The director’s next is on Julian Barnes’ Man Booker winner
Kunal Guha (MUMBAI MIRROR; March 16, 2017)

How did you come across The Sense Of An Ending?
I’m a fan of Julian Barnes and read the book in 2011. I looked into it after The Lunchbox and learnt that someone was adapting it for BBC. A year later, it came to me as an offer to direct and I jumped at it.

What were the challenges of adapting characters not conceptualised by you?
When I first met him in London, Julian Barnes told me, “Go ahead and betray me.” This isn’t a book you pick up and say that it should be made into a movie. It has the character of Tony Webster talking in first person to readers and movies are not told like that but through relationships. We have to find, flesh out and create relationships to tell a story. The biggest challenge was in the process of adapting it, how far away do you go from the book and how close do you stay. You need to figure out whether you want to be first or second cousins since you can’t be siblings.

There is a flatness to cinema but when you pick up a piece of literature and your brain engages with it directly, it brings a lot more depth to the work. This is because the brain has infinite dimensions. Cinema is a powerful medium but, in many ways, not as powerful as literature.

How did you ensure you didn’t betray Julian Barnes’ readers?
In the movie, all the actors bring their lives to it. It’s great to have actors like Jim Broadbent and Charlotte Rampling because in every scene, they are working on it like a pebble in clear water — honest, simple and unaffected. And later, when you get to the editing table, you just have to arrange these pebbles to ensure it delivers emotionally. For the readers, it’s never going to be the book onscreen.

Would you rather call it a tribute?
You can say that if you like but don’t say I said it. (Laughs) Or you can compare it to an apple. A successful adaptation complements a book. Cinema is a collaborative medium. Charlotte Rampling comes to the screen with all the tragedies and triumphs of her life. Is it a tribute? Well, hopefully, it’s not an insult.

What were the production challenges of filming in the UK?
Since the story is set both in present day and in the ’60s, it has to feel true to both periods. Given our restrictive budget, we had to shoot within London. Fortunately, the British take good care of their history and there are some well-preserved schools and bridges. We shot the past on weekends and the present on weekdays. And as I’m not British or old enough, I took cues from Jim and Alan Rickman (who passed away shortly after the film was shot) — like in the ‘60s, you could buy half a cigarette and these were smoked by schoolboys, I’ve used that in the movie. The challenge was immersing myself in the period and to ensure it was a truly British movie.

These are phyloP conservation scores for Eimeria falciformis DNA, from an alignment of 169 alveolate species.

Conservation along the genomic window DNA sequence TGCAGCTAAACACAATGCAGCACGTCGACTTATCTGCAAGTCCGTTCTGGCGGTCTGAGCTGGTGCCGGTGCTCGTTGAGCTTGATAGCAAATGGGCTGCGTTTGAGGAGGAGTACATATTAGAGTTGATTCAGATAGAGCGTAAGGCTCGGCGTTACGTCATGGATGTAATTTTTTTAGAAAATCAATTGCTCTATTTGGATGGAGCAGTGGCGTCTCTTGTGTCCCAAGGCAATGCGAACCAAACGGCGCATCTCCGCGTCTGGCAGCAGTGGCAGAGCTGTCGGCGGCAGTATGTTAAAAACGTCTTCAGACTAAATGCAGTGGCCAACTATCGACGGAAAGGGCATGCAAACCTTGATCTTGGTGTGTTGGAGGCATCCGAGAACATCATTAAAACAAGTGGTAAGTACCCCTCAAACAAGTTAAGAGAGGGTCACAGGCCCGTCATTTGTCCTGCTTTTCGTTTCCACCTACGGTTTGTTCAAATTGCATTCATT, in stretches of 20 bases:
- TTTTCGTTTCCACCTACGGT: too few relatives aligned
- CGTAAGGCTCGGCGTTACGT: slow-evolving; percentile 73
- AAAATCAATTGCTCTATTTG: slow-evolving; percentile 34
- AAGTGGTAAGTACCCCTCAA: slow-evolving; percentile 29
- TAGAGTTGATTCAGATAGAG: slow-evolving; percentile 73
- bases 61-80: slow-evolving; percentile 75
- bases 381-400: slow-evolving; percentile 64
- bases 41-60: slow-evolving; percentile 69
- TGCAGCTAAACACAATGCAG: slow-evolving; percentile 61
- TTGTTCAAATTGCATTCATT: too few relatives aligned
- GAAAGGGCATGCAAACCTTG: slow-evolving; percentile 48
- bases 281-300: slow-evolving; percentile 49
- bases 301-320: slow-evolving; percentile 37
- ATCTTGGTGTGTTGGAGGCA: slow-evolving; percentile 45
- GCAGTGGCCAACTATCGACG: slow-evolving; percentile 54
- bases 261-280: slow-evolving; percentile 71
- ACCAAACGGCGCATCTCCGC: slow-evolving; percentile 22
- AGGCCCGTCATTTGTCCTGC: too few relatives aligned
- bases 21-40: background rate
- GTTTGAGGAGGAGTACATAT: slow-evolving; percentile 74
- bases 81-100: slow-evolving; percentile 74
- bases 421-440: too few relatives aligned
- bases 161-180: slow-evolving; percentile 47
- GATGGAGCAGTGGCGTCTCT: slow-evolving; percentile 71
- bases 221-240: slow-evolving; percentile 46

The British are believed to be really reserved, did that factor into your storytelling?
That is a cliché but then all clichés are true. The ‘British reserve’ is a real thing. These conflicts wouldn’t exist if they were more candid.

How does one crack the festival scene? Does lobbying count?
I don’t think it counts much because every festival evaluates films differently. It’s a market where films are bought and sold. Festival directors are powerful people who are there for their taste in films. From the looks of it, it seems those in Berlin like political stuff, Cannes appreciates ‘different’ films and Rotterdam, the edgy stuff. But A-list festivals are important to get to international buyers. At the end of the day, you’re trying to find a wider audience.

Do you have a fascination for older characters?
I’ve never thought about it. Even in Our Souls At Night (Batra’s next) I thought the conflict between Robert Redford and Jane Fonda’s characters would be enhanced because they don’t have enough time. But then, as it turns out, well they do, like in The Lunchbox. Life teaches you things but after you’ve invested a certain amount of time, you realise that ordinary life is difficult. And I’m not talking about extraordinary circumstances like planes getting hijacked.